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Slavery from Space: Demonstrating the role for satellite remote sensing to inform evidence-based action related to UN SDG number 8

Boyd, Doreen S.; Jackson, Bethany; Wardlaw, Jessica; Foody, Giles M.; Marsh, Stuart; Bales, Kevin

Authors

DOREEN BOYD doreen.boyd@nottingham.ac.uk
Professor of Earth Observation

Jessica Wardlaw

GILES FOODY giles.foody@nottingham.ac.uk
Professor of Geographical Information

STUART MARSH Stuart.Marsh@nottingham.ac.uk
Professor of Geospatial Engineering

KEVIN BALES Kevin.Bales@nottingham.ac.uk
Professor of Contemporary Slavery



Abstract

The most recent Global Slavery Index estimates that there are 40.3 million people enslaved globally. The UN’s Agenda 2030 for Sustainable Development Goal number 8, section 8.7 specifically refers to the issue of forced labour: ending modern slavery and human trafficking, including child labour, in all forms by 2025. Although there is a global political commitment to ending slavery, one of the biggest barriers to doing so is having reliable and timely, spatially explicit and scalable data on slavery activity. The lack of these data compromises evidence-based action and policy formulation. Thus, to meet the challenge of ending modern slavery new and innovative approaches, with an emphasis on efficient use of resources (including financial) are needed. This paper demonstrates the fundamental role of remote sensing as a source of evidence. We provide an estimate of the number of brick kilns across the ‘Brick Belt’ that runs across south Asia. This is important because these brick kilns are known sites of modern-day slavery. This paper reports the first rigorous estimate of the number of brick kilns present and does so using a robust method that can be easily adopted by key agencies for evidence-based action (i.e. NGOs etc) and is based on freely available and accessible remotely sensed data. From this estimate we can not only calculate the scale of the slavery problem in the Brick Belt, but also calculate the impact of slavery beyond that of the enslaved people themselves, on, for example, environmental change and impacts on ecosystem services – this links to other Sustainable Development Goals. As the process of achieving key Sustainable Development Goal targets will show, there are global benefits to ending slavery - this will mean a better world for everyone: safer, greener, more prosperous, and more equal. This is termed here a Freedom Dividend.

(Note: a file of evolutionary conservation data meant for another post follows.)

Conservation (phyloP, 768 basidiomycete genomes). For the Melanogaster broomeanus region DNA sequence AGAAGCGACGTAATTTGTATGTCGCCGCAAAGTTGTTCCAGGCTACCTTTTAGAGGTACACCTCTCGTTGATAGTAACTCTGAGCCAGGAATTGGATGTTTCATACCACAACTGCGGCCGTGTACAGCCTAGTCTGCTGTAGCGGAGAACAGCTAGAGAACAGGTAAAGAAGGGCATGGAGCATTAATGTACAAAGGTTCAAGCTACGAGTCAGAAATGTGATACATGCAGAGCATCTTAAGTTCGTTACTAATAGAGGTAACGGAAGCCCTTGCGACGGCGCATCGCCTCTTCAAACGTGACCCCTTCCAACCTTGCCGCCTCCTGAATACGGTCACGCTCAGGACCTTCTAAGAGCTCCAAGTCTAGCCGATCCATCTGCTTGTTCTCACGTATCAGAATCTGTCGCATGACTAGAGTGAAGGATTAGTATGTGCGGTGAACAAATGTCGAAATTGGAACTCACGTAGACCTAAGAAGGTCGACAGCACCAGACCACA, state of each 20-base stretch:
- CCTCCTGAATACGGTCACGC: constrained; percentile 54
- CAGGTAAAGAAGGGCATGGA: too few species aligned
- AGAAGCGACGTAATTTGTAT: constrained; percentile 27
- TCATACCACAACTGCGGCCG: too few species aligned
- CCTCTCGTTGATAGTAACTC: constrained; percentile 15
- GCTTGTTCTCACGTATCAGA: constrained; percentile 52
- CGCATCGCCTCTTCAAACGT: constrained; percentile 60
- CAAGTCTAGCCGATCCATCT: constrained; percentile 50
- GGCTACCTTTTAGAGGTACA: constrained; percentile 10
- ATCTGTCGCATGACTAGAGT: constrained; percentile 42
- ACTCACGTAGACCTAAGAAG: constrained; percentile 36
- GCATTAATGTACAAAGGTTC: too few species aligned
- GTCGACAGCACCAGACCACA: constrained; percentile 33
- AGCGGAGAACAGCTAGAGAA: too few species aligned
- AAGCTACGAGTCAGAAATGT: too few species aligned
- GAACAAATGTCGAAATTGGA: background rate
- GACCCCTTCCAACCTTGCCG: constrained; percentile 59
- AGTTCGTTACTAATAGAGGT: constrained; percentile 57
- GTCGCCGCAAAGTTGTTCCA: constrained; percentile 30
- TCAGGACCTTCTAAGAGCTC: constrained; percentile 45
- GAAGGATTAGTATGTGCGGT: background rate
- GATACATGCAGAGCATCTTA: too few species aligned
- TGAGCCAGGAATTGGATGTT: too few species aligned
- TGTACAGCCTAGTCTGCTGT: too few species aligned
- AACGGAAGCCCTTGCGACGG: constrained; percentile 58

Citation

Boyd, D. S., Jackson, B., Wardlaw, J., Foody, G. M., Marsh, S., & Bales, K. (2018). Slavery from Space: Demonstrating the role for satellite remote sensing to inform evidence-based action related to UN SDG number 8. ISPRS Journal of Photogrammetry and Remote Sensing, 142, 380-388. https://doi.org/10.1016/j.isprsjprs.2018.02.012

Journal Article Type Article
Acceptance Date Feb 15, 2018
Online Publication Date Mar 2, 2018
Publication Date Aug 1, 2018
Deposit Date Feb 28, 2018
Publicly Available Date Aug 20, 2018
Journal ISPRS Journal of Photogrammetry and Remote Sensing
Print ISSN 0924-2716
Electronic ISSN 0924-2716
Publisher Elsevier
Peer Reviewed Peer Reviewed
Volume 142
Pages 380-388
DOI https://doi.org/10.1016/j.isprsjprs.2018.02.012
Public URL http://eprints.nottingham.ac.uk/id/eprint/50074
Publisher URL https://www.sciencedirect.com/science/article/pii/S0924271618300479
Copyright Statement Copyright information regarding this work can be found at the following address: http://creativecommons.org/licenses/by-nc-nd/4.0

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